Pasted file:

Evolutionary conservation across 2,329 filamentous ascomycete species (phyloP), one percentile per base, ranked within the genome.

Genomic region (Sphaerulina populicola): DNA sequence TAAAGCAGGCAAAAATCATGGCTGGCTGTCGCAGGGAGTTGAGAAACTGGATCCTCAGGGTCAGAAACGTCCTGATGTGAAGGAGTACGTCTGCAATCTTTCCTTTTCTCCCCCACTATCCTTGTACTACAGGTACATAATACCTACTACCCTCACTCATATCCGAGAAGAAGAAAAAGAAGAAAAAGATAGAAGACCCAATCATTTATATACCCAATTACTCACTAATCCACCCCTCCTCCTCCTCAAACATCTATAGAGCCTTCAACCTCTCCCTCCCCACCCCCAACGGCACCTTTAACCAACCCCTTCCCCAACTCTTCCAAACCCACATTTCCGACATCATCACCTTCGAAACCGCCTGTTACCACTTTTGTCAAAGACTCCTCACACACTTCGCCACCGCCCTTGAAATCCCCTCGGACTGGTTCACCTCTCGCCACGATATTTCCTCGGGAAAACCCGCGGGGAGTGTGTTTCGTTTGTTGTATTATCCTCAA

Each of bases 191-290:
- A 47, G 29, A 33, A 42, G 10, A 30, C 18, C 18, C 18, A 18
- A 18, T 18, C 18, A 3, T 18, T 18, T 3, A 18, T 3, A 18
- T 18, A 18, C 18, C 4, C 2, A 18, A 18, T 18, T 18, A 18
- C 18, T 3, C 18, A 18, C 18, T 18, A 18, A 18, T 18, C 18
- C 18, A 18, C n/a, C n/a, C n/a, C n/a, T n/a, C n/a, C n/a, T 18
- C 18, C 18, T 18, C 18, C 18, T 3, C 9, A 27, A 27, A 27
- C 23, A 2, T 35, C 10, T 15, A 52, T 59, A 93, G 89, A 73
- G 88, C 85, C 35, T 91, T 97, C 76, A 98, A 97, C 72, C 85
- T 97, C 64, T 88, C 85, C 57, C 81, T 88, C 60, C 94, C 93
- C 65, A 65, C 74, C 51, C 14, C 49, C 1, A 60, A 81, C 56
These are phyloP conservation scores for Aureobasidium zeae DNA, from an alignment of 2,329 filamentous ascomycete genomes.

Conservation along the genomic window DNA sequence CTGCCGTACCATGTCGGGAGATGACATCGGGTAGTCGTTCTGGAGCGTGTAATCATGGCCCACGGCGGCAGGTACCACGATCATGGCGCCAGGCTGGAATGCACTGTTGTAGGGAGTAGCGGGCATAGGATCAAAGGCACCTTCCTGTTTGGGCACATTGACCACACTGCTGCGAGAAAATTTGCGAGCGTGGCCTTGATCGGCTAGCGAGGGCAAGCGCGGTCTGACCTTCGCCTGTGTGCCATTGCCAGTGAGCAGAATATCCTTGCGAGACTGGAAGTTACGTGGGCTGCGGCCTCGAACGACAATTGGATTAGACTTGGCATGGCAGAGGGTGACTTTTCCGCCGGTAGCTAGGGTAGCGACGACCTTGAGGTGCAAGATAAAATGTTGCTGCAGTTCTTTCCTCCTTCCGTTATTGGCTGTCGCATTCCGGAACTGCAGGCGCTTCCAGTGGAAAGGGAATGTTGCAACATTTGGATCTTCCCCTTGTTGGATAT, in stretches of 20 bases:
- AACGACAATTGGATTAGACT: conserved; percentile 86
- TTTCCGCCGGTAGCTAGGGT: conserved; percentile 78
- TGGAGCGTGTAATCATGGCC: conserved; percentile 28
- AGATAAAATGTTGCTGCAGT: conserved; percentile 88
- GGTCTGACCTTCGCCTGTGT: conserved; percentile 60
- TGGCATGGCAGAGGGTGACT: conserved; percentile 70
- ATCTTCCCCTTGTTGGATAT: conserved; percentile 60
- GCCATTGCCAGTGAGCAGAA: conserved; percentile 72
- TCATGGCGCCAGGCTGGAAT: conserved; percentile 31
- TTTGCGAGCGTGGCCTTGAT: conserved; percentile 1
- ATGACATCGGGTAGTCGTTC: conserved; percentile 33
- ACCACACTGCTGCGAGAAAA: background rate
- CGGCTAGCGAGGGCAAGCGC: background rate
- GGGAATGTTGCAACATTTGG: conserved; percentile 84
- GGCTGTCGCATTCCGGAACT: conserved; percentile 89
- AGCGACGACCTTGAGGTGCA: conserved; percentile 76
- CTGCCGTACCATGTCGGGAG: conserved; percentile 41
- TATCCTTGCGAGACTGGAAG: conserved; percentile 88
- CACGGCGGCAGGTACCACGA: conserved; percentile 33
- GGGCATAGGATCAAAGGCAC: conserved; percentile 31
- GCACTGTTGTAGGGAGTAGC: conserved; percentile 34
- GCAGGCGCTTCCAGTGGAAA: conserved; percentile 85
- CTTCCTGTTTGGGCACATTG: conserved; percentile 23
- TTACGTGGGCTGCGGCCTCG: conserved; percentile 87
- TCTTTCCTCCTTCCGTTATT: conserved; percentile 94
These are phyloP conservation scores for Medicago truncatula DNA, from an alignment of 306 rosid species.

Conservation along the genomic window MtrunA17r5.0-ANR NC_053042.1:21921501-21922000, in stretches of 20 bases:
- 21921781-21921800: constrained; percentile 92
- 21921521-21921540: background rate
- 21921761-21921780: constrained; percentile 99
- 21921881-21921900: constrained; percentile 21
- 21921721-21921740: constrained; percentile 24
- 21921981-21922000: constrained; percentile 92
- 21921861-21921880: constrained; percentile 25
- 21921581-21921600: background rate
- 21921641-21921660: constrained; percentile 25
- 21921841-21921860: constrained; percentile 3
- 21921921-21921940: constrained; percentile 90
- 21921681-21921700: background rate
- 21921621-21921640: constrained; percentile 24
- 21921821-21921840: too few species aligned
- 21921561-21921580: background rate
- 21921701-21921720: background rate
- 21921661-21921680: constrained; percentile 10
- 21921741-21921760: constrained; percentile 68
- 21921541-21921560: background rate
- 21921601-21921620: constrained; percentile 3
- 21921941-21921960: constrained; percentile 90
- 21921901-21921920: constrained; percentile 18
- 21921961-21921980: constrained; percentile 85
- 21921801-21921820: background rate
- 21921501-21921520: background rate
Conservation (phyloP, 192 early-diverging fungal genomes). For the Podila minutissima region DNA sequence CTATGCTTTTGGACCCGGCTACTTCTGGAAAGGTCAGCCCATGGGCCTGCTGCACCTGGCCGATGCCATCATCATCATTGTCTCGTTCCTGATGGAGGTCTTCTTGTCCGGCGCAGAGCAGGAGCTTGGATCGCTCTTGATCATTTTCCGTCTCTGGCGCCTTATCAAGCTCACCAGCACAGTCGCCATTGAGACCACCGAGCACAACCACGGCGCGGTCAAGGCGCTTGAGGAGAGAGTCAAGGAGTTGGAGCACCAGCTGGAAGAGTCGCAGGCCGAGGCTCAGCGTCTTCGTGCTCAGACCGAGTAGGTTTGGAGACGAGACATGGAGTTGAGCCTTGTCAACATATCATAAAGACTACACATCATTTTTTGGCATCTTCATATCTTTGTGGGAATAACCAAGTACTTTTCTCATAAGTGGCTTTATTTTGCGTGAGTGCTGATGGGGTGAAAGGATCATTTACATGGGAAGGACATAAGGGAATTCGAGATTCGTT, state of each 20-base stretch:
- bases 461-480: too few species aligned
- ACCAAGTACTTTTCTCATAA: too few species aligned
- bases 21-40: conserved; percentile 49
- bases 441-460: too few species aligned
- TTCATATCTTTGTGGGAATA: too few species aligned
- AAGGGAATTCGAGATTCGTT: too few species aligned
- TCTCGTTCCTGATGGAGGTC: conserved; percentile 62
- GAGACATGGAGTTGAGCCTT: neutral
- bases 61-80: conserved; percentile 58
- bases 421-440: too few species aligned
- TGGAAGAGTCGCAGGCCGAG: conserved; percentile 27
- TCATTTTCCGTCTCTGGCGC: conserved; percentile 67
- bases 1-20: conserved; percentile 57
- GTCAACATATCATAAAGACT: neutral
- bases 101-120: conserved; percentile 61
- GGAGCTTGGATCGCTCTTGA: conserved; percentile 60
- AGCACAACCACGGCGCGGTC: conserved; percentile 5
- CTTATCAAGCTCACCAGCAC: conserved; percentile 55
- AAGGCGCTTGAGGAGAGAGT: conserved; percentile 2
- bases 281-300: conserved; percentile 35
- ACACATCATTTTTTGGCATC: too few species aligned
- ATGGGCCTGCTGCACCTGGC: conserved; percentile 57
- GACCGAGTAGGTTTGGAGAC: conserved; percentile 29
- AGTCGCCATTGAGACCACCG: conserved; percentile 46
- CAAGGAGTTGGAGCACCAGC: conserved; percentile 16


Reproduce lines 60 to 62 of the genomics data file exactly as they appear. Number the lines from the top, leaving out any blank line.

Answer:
- 21921741-21921760: constrained; percentile 68
- 21921541-21921560: background rate
- 21921601-21921620: constrained; percentile 3